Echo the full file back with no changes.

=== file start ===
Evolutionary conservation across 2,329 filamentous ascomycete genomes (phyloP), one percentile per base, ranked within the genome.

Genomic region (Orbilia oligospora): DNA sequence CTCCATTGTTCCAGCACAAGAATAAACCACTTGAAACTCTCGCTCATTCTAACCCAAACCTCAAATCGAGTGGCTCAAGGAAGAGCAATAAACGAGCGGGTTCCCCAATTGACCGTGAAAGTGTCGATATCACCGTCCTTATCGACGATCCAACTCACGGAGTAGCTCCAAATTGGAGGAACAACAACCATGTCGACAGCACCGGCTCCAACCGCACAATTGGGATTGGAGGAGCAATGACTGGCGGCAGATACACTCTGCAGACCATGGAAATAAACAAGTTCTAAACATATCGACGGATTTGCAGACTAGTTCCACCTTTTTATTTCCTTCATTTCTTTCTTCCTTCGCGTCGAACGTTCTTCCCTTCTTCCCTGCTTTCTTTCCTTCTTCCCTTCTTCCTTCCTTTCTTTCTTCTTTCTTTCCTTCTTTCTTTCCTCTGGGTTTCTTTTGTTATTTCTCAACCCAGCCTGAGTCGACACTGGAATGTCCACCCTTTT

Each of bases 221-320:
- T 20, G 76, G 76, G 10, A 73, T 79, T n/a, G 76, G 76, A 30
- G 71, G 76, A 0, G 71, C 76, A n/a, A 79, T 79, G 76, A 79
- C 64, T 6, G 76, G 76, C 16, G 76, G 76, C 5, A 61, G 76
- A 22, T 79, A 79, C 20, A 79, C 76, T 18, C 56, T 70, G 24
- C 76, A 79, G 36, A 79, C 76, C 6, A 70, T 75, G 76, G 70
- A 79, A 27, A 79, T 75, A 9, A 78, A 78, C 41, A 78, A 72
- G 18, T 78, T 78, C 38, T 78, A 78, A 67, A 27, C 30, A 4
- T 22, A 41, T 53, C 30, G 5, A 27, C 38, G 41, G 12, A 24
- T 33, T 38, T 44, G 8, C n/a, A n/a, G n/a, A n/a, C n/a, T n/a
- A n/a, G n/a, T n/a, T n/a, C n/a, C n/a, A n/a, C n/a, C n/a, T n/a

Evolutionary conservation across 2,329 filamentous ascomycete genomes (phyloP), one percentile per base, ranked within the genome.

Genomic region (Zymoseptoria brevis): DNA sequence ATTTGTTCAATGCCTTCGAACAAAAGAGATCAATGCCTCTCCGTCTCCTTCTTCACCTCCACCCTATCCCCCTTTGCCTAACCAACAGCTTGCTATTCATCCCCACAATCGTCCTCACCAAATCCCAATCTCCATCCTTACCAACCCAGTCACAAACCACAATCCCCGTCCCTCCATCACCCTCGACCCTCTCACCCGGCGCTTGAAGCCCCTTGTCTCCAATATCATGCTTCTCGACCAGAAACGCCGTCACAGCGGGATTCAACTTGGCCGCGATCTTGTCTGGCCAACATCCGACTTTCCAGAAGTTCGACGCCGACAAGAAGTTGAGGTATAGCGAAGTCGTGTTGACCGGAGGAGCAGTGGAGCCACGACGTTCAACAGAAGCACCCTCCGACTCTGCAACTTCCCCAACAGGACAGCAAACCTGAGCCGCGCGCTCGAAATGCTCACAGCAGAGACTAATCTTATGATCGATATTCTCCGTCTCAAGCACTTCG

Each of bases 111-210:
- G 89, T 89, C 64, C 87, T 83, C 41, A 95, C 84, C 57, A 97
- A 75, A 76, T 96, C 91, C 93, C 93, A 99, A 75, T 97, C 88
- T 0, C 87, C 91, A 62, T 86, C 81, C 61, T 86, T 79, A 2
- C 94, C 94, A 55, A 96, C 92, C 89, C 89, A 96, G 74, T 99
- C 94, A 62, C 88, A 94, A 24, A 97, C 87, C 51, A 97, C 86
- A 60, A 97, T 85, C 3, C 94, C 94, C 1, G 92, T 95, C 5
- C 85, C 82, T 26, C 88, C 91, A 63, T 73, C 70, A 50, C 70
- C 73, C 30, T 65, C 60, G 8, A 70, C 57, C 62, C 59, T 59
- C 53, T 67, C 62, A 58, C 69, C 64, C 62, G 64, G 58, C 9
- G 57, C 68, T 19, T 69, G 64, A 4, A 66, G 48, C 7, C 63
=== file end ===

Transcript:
Evolutionary conservation across 2,329 filamentous ascomycete genomes (phyloP), one percentile per base, ranked within the genome.

Genomic region (Orbilia oligospora): DNA sequence CTCCATTGTTCCAGCACAAGAATAAACCACTTGAAACTCTCGCTCATTCTAACCCAAACCTCAAATCGAGTGGCTCAAGGAAGAGCAATAAACGAGCGGGTTCCCCAATTGACCGTGAAAGTGTCGATATCACCGTCCTTATCGACGATCCAACTCACGGAGTAGCTCCAAATTGGAGGAACAACAACCATGTCGACAGCACCGGCTCCAACCGCACAATTGGGATTGGAGGAGCAATGACTGGCGGCAGATACACTCTGCAGACCATGGAAATAAACAAGTTCTAAACATATCGACGGATTTGCAGACTAGTTCCACCTTTTTATTTCCTTCATTTCTTTCTTCCTTCGCGTCGAACGTTCTTCCCTTCTTCCCTGCTTTCTTTCCTTCTTCCCTTCTTCCTTCCTTTCTTTCTTCTTTCTTTCCTTCTTTCTTTCCTCTGGGTTTCTTTTGTTATTTCTCAACCCAGCCTGAGTCGACACTGGAATGTCCACCCTTTT

Each of bases 221-320:
- T 20, G 76, G 76, G 10, A 73, T 79, T n/a, G 76, G 76, A 30
- G 71, G 76, A 0, G 71, C 76, A n/a, A 79, T 79, G 76, A 79
- C 64, T 6, G 76, G 76, C 16, G 76, G 76, C 5, A 61, G 76
- A 22, T 79, A 79, C 20, A 79, C 76, T 18, C 56, T 70, G 24
- C 76, A 79, G 36, A 79, C 76, C 6, A 70, T 75, G 76, G 70
- A 79, A 27, A 79, T 75, A 9, A 78, A 78, C 41, A 78, A 72
- G 18, T 78, T 78, C 38, T 78, A 78, A 67, A 27, C 30, A 4
- T 22, A 41, T 53, C 30, G 5, A 27, C 38, G 41, G 12, A 24
- T 33, T 38, T 44, G 8, C n/a, A n/a, G n/a, A n/a, C n/a, T n/a
- A n/a, G n/a, T n/a, T n/a, C n/a, C n/a, A n/a, C n/a, C n/a, T n/a

Evolutionary conservation across 2,329 filamentous ascomycete genomes (phyloP), one percentile per base, ranked within the genome.

Genomic region (Zymoseptoria brevis): DNA sequence ATTTGTTCAATGCCTTCGAACAAAAGAGATCAATGCCTCTCCGTCTCCTTCTTCACCTCCACCCTATCCCCCTTTGCCTAACCAACAGCTTGCTATTCATCCCCACAATCGTCCTCACCAAATCCCAATCTCCATCCTTACCAACCCAGTCACAAACCACAATCCCCGTCCCTCCATCACCCTCGACCCTCTCACCCGGCGCTTGAAGCCCCTTGTCTCCAATATCATGCTTCTCGACCAGAAACGCCGTCACAGCGGGATTCAACTTGGCCGCGATCTTGTCTGGCCAACATCCGACTTTCCAGAAGTTCGACGCCGACAAGAAGTTGAGGTATAGCGAAGTCGTGTTGACCGGAGGAGCAGTGGAGCCACGACGTTCAACAGAAGCACCCTCCGACTCTGCAACTTCCCCAACAGGACAGCAAACCTGAGCCGCGCGCTCGAAATGCTCACAGCAGAGACTAATCTTATGATCGATATTCTCCGTCTCAAGCACTTCG

Each of bases 111-210:
- G 89, T 89, C 64, C 87, T 83, C 41, A 95, C 84, C 57, A 97
- A 75, A 76, T 96, C 91, C 93, C 93, A 99, A 75, T 97, C 88
- T 0, C 87, C 91, A 62, T 86, C 81, C 61, T 86, T 79, A 2
- C 94, C 94, A 55, A 96, C 92, C 89, C 89, A 96, G 74, T 99
- C 94, A 62, C 88, A 94, A 24, A 97, C 87, C 51, A 97, C 86
- A 60, A 97, T 85, C 3, C 94, C 94, C 1, G 92, T 95, C 5
- C 85, C 82, T 26, C 88, C 91, A 63, T 73, C 70, A 50, C 70
- C 73, C 30, T 65, C 60, G 8, A 70, C 57, C 62, C 59, T 59
- C 53, T 67, C 62, A 58, C 69, C 64, C 62, G 64, G 58, C 9
- G 57, C 68, T 19, T 69, G 64, A 4, A 66, G 48, C 7, C 63